Example: During my MBA studies, my team was given the task to develop a new strategy for a major car manufacturer. We started with research, since that was the easiest thing to do. Unfortunately we ended up with a massive amount of information. Much of that was completely irrelevant. Than we worked through the management models we had heard about in the lectures. We prepared a SWOT, a PESTLE, and a 5 Forces analysis; all of them became large charts with densely packed boxes. At that point we were fairly disappointed that we still had no idea about a groundbreaking new strategy for ‘our’ car manufacturer. That was the most important lesson I took away from this group assignment: The models just help you to structure information. This is only the basis where your strategic thinking has to start.

Problems associated with the use of management models and tools

Management models and their historical context

All management models and tools were developed in a particular historical context. They arose out of typical questions and problems that were relevant for managers and researchers at that time. Hence, they implicitly presuppose some economic assumptions, e.g. the basis of competition or the pace of change. If these conditions change, models do not necessarily lose their validity. Nevertheless, they cannot contribute to decisions as precisely as they did in their original historical context.

Some Examples

  • There was a long period of fairly stable growth from 1945 to the mid 70s. Companies focused on growth and revenue growth. Competition was not that much an issue. Hence, companies mainly went for expansion strategies. They expanded into new products and new markets abroad. Typical management models that came up during that period are portfolio planning tools like Ansoffs Matrix, the product lifecycle concept or the Boston Box.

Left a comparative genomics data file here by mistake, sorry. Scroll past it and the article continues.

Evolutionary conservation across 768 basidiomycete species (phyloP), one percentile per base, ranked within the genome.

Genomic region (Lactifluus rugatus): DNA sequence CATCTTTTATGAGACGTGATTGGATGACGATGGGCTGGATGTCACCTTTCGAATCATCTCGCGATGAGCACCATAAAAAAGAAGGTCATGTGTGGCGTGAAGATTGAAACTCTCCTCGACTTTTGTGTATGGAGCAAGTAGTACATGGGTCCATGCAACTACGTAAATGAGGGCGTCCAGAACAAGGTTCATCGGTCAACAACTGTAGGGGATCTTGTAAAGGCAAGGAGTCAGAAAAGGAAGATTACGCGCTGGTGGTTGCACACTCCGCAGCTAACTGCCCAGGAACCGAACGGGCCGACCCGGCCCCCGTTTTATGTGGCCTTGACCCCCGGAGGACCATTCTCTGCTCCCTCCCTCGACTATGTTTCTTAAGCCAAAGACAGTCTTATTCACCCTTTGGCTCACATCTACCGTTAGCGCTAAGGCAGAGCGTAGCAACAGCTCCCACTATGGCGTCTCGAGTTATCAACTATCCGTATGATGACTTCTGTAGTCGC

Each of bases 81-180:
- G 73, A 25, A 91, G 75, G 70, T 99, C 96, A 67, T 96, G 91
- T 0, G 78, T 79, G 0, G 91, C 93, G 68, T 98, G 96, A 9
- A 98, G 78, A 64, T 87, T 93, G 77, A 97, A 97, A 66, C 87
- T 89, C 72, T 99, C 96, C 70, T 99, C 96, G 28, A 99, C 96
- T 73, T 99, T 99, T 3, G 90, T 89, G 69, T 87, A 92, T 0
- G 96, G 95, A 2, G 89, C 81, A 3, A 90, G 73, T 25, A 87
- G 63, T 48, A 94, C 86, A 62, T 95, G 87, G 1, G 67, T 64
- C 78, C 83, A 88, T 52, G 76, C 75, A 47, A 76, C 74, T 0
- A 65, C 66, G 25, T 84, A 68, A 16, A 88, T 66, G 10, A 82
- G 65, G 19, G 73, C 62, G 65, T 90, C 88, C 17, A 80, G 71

• From the mid 70s to mid 90s, companies faced a period of growing competition. Management focus shifted to competitive threats, changing business cycles with phases of growth and recession, profitability and survival. Hence, corporate strategies were centered around restructuring, refocussing on core businesses, niche strategies. Furthermore, mergers & acquisitions came in fashion. Typical management tools and models for this period are Porters generic strategies, the concept of core competencies and business process reengineering.
  • From the mid 90s on the Internet started to influence the business world. A period of turbulence, disruption and hyper-competition started. The external environment is characterized by rapid, non-linear change. Trends became ever harder to predict. Corporate objectives shifted to the management of these unpredictable developments. Relevant corporate stragies now were about the re-definition of industry boarders and business boarders and business models. With the new technical possibilities offered by the Internet, the management of partnerships became more vital. Typical tools and modes for this period are chaos theory and game theory.

All of a sudden, a single E-Start-up could revolutionize the business models of whole industries (always a good example: Amazon.com). That makes many of the “old” models limited in their validity. Of course, even today every company has to make the general decision, whether it wants to win its customers with low prices or high quality (Porters Generic Strategies). However, it would be a big mistake to base corporate strategy solely on this decision. New technologies and distribution concepts can change the bases of any cost leadership within a short time. Similarly, businesses can lose differentiation advantages quickly when competitors imitate product or service features. Quality is no longer the major element that justifies a high price. Other aspects such as brand and customer experience gained relevance.